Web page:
It’s raining today where I live and it rained so much yesterday that when you ask someone for the time water pours out of their sleeve when they look at their watch. There are glum expressions all around me, but I am actually fond of rain. I think the reason must be my childhood memories from South-East Asia. The way the earth suddenly surrendered up its smells, but even more than that the sound of the rain falling on the bamboo umbrellas everybody had. Being under your own umbrella and listening to the rain beating down was like having your own wonderful sky-drum.
Because of this I was very much attracted to this set of pictures on Flickr all about umbrellas. If you are not lucky enough to have rain falling where you are today, you can always watch the pictures to the accompaniment of this soundtrack.
Unlike me, most people I know are really upset with the rain and are dreaming of summer. Unless they are worrying whether they are going to be able to afford a holiday. It could be an idea to provide one’s own accommodation so here’s a page which might be helpful. It explains in detail how to build your own yurt. If you start now you might be able to finish in time for the summer break and it would also help you to keep in mind all the bargain prices I am sure there are for vacations in Central Asia.
On a completely different note (almost every bar) here is Django Bates’s Interval Song. Django Bates is a very creative and healthily irreverent British musician. The Interval Song will allow you to practise your fifths, your perfect and augmented fourths and your major and minor seconds, thirds, sixths and sevenths. (I’m assuming you can all handle octaves already). This should keep you busy while you are building your yurt. The song is from an album entitled You Live and Learn (Apparently). The title song tells us “You live and learn (apparently) and what you learn is this, around each corner is a new mistake.” Something which I think we (and even more spectacularly our decision-makers) demonstrate on a daily basis.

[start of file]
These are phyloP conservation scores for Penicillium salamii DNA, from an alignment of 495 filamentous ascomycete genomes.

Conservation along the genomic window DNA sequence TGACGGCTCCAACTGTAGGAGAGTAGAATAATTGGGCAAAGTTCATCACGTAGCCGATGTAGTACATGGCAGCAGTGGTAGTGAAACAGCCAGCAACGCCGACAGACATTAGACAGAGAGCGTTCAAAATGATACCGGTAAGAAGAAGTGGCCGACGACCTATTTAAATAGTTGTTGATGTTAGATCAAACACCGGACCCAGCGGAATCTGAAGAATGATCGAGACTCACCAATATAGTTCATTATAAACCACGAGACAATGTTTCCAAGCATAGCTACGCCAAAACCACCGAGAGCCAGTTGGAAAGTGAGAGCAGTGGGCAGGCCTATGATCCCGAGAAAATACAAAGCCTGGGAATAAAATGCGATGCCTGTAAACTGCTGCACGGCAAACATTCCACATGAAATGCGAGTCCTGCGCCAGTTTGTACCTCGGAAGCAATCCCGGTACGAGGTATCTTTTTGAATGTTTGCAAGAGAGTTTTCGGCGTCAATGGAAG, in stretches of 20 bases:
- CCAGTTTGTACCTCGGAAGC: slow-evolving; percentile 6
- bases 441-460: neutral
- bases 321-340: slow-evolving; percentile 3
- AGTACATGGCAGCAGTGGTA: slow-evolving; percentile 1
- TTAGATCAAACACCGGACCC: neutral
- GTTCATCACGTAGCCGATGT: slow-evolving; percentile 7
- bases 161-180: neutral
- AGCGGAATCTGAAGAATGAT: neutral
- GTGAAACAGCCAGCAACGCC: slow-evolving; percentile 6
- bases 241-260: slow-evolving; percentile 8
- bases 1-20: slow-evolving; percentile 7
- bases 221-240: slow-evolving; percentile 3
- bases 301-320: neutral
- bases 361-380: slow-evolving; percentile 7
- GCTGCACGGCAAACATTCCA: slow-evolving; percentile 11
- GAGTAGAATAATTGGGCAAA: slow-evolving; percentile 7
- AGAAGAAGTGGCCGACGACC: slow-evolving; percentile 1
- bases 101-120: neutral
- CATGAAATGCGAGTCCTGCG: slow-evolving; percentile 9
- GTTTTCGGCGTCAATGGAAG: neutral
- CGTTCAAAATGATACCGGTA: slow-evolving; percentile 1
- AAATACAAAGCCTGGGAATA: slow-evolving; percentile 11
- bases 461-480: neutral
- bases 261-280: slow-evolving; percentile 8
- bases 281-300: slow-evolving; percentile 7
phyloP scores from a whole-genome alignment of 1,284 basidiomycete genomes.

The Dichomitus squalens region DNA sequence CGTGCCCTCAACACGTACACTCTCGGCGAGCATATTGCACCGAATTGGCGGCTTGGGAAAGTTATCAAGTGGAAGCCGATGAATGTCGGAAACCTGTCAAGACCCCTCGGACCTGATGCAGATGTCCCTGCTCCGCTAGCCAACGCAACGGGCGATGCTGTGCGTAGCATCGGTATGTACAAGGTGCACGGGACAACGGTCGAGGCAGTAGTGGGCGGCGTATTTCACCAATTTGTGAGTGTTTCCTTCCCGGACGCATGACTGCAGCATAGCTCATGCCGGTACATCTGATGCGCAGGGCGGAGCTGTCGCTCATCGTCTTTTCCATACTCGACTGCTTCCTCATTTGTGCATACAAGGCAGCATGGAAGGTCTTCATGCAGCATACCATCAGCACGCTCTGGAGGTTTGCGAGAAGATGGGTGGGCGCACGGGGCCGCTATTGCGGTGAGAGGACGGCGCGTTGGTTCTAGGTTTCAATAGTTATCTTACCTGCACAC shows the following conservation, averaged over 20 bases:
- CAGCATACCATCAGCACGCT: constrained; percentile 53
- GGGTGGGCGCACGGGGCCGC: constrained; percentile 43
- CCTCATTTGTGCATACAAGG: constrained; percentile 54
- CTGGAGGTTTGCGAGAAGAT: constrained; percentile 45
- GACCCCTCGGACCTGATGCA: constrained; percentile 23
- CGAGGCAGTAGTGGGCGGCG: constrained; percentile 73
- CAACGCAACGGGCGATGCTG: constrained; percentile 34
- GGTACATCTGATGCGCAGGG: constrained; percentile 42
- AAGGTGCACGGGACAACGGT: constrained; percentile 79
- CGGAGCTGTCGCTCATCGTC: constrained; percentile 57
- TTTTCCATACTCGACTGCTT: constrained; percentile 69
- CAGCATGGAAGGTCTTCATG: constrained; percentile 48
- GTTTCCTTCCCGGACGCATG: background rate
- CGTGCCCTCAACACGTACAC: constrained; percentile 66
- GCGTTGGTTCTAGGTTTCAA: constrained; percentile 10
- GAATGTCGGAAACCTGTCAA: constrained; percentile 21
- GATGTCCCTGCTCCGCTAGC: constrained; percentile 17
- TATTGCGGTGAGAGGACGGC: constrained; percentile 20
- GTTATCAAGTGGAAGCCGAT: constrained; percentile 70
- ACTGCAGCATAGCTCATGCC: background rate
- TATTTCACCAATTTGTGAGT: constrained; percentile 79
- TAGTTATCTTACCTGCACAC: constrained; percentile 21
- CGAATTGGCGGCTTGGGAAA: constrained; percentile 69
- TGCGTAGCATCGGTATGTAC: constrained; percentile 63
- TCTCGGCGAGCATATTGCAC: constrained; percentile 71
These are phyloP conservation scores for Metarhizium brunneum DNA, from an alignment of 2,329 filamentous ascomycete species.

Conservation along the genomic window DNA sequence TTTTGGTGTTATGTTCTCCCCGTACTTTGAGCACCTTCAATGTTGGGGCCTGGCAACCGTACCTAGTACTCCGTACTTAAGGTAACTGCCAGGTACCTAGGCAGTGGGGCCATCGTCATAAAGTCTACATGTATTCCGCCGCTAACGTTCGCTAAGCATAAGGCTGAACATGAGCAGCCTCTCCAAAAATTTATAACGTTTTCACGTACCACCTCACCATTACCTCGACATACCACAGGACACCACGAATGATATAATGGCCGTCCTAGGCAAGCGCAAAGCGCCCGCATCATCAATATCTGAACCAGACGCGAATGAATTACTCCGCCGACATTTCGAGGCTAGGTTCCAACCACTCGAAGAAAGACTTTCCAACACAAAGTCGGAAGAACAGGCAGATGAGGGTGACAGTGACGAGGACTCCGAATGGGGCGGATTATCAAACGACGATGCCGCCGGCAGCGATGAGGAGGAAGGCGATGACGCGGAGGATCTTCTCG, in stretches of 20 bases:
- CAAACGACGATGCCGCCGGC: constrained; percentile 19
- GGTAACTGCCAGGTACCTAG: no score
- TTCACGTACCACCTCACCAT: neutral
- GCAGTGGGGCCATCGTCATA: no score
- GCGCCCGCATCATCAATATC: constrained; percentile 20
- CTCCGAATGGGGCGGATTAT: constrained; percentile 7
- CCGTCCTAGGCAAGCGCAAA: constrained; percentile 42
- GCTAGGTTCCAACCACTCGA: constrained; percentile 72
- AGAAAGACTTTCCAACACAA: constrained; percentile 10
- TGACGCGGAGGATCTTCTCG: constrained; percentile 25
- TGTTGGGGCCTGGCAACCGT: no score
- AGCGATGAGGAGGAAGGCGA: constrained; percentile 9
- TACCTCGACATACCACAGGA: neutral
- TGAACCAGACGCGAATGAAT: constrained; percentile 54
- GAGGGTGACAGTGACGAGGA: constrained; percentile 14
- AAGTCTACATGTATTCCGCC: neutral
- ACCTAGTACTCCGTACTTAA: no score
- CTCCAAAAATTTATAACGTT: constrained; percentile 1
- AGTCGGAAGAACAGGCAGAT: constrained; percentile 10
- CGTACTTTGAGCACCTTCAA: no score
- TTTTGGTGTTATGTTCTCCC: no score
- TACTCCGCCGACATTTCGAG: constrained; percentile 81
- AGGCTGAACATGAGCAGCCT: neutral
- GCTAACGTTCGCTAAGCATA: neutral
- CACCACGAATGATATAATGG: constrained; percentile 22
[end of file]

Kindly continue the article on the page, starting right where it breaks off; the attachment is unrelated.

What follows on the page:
If you want to make sure whether the intervals are right and you don’t have a piano handy here is a virtual keyboard to play around with.
Another site I have come across is called Oriental Architecture. It provides a photographic survey of
Asia’s architectural heritage. and has over 14,000 photos from twenty different countries and plentiful information on
740 sites, most of which I know nothing about.
Finally, the other day I heard someone say something very much like this:
If one examines predialectic theory, one is faced with a choice: either
reject postsemioticist desituationism or conclude that consciousness is dead.
Thus, the characteristic theme of Hamburger’s analysis of
nihilism is the role of the reader as writer.
“Class is part of the failure of language,” says Lacan. Wilson holds that we have to choose between cultural rationalism
and neoconceptualist narrative. But the subject is interpolated into a reality that
includes reality as a reality.
To be honest I can’t fully recollect what the person said, but I know that the effect it produced on my brain was exactly the same as these two paragraphs (no, worse because he read out about forty paragraphs). If you like reading this kind of stuff or can think of other uses for it (I have always been tempted to leave a few copies lying around in meeting rooms just to see what would happen) the two paragraphs quoted above were produced using the Post-Modernist Generator. Every time you load the page it flourishes a new text with titles like “
The Absurdity of Sexual identity: Foucaultist power relations and
Deconstructive neodialectic theory and capitalist dematerialism.
The two headings came out in giant letters by mistake, but that is probably the assertiveness they want to have. In about an hour the Post-Modernist Generator can churn out a whole bookful of fascinating articles. I’m sure there is some university which will be willing to publish them.
End of Klinks.